State salary different by region

Anneli Ammas
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Photo: Toomas Huik

Work of public servants is worth up to 16 percent more in Tallinn and Harju County than it is elsewhere in Estonia, the salary scale of the state support services center reveals.

If an accountant calculating wages can earn up to 1,399 euros a month in Tallinn, their counterpart in Tartu or Viljandi can only earn up to 1,186 euros. The maximum salary in Viljandi is only a little higher than the minimum in Tallinn. To put it bluntly: accountants in Viljandi and Tartu are worth 16 percent less than their colleagues in the capital.

“State agencies are not obligated to pay equal salaries in all regions,” said adviser at the Ministry of Finance Riina Maat. Both Maat and head of the support services center in the ministry's administrative area Tarmo Leppoja said that differences in salary are there because the state does not want to fuel salary advance in regions that sport a generally lower level of salaries. “If we were to pay employees outside Tallinn the capital's wages, we would be distorting the Tartu and Viljandi labor markets and hurting private sector competitiveness,” Leppoja argued.

Maat admitted, however, that the most difficult task is striking a balance between regional salary levels and in-house fairness in agencies that operate in different regions.

Of the 142 employees of the center, 93 are paid a higher category salary working in Tallinn. Public servants in Tartu (33) and Viljandi (16) must settle for a lower salary.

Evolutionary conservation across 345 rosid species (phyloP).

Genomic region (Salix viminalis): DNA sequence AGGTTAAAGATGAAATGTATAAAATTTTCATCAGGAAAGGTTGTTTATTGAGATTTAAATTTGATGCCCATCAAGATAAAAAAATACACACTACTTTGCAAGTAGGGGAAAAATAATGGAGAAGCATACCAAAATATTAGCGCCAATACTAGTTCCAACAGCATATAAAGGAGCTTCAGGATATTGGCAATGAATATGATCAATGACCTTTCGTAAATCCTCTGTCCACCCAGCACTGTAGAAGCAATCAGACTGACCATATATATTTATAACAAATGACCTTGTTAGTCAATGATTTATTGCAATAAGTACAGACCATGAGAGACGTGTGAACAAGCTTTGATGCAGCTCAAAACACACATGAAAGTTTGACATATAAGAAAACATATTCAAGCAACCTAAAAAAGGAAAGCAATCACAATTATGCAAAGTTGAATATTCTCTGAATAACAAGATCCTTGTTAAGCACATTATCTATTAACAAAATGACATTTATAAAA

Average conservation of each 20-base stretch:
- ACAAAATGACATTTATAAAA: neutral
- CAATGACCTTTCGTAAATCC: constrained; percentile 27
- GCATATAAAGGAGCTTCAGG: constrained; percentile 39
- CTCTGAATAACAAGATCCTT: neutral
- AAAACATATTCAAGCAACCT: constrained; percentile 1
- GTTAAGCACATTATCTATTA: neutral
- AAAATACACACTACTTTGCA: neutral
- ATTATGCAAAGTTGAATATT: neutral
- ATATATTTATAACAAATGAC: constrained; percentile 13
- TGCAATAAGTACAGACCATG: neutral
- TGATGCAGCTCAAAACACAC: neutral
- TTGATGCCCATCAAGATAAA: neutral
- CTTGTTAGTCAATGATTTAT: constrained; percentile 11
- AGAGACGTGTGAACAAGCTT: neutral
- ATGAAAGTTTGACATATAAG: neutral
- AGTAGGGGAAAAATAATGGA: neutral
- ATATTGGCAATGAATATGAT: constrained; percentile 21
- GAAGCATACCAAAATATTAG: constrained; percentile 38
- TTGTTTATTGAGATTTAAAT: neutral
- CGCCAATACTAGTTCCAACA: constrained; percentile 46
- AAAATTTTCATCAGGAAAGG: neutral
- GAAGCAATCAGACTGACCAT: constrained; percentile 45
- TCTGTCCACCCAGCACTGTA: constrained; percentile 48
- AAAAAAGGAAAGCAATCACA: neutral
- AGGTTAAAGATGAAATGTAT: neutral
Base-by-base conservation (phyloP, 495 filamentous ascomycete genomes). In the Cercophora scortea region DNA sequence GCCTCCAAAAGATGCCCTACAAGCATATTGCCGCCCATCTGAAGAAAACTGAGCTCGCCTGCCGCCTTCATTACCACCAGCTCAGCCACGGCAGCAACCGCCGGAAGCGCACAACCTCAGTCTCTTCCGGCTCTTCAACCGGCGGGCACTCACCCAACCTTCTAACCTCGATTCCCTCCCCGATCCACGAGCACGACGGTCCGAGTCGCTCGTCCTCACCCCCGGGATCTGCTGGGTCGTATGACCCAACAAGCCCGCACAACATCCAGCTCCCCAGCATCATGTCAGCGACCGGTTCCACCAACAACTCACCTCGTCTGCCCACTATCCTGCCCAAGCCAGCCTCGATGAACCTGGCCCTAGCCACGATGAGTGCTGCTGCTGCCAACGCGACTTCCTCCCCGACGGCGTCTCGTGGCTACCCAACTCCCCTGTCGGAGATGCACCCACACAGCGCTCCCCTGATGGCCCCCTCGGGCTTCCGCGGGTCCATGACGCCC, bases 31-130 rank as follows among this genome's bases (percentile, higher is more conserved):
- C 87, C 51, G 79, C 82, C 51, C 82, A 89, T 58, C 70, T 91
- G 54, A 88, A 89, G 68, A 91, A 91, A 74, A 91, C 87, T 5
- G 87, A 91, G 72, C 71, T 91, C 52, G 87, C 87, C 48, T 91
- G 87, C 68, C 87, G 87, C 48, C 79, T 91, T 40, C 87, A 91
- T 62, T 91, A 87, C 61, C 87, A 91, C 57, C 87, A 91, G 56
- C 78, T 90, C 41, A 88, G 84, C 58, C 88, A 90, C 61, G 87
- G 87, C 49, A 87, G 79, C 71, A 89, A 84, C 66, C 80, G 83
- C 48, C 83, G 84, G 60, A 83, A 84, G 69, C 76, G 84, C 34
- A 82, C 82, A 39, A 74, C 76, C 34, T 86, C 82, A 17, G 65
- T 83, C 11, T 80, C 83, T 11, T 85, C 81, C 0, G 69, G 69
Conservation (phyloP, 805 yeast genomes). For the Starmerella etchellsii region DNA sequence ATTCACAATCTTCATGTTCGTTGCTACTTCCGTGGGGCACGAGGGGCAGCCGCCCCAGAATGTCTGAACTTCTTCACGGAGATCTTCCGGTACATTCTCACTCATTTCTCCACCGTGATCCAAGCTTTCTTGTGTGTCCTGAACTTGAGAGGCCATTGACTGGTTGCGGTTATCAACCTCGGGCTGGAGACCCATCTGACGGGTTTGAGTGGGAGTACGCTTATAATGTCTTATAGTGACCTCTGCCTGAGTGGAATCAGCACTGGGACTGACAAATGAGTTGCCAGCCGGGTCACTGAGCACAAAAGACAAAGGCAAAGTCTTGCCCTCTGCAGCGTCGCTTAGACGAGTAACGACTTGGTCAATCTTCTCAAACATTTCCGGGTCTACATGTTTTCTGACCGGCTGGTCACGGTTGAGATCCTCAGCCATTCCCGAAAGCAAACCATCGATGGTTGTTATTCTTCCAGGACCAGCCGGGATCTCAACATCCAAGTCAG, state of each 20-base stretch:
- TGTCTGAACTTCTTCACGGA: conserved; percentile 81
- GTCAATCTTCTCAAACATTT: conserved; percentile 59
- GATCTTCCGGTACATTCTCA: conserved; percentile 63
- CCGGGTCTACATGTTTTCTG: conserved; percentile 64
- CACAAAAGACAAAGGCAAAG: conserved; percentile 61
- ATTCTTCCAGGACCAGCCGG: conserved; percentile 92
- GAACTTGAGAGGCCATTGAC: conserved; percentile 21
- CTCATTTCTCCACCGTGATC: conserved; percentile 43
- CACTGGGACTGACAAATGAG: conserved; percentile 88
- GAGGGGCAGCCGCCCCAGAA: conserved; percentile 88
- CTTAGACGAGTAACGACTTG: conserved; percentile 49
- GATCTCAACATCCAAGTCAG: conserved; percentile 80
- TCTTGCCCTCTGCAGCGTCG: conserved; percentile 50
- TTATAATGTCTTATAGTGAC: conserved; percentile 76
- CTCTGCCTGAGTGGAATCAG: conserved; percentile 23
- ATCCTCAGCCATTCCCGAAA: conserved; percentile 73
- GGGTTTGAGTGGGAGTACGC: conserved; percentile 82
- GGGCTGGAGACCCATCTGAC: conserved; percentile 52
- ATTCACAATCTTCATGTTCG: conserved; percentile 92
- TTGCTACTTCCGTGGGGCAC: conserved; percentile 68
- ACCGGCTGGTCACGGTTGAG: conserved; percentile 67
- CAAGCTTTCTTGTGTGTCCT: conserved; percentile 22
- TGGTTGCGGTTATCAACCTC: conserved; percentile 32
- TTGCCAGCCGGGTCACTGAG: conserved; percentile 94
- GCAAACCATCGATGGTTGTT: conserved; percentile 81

Wage gap 15 percent

Irja Rae from research firm Fontes, who analyzed the salaries of public servants in 2015, said that the general wage gap between Tallinn and Harju County and the rest of Estonia is around 15 percent.

Rae said that geographical differences in salaries can be seen in one of two ways. “It would be beneficial for residents and the state to have an equal level of salaries in all regions to maintain life all over Estonia,” she explained.

She admitted, however, that most organizations do not prioritize this approach. “It is the right thing to do; however, so is basing salaries on local labor market situation and salary level.”

“It is the practice in a lot of organizations in Estonia and elsewhere. Salary is a local variable, while it is up to the organization to define what is local, whether it is Estonia or just Jõgeva County for example.

Could state agencies view Estonia, where short distances mean people could basically commute to work from one end of the country to the other, as a geographical whole?

Some politicians have said in recent years that they would prefer it if not all state agencies were located in Tallinn and Harju County or Tartu. More so as information technology is making working remotely an increasingly common practice. The state support services center is one such example.

Difference preventing moving

Finance ministry adviser Maat said that depending on the nature of work and labor availability, some specialists are paid more than the regional salary level. “Certain positions in special services have an additional regional salary component to facilitate hiring workers with necessary qualification,” Maat said. She gave Ida-Viru County as one such example.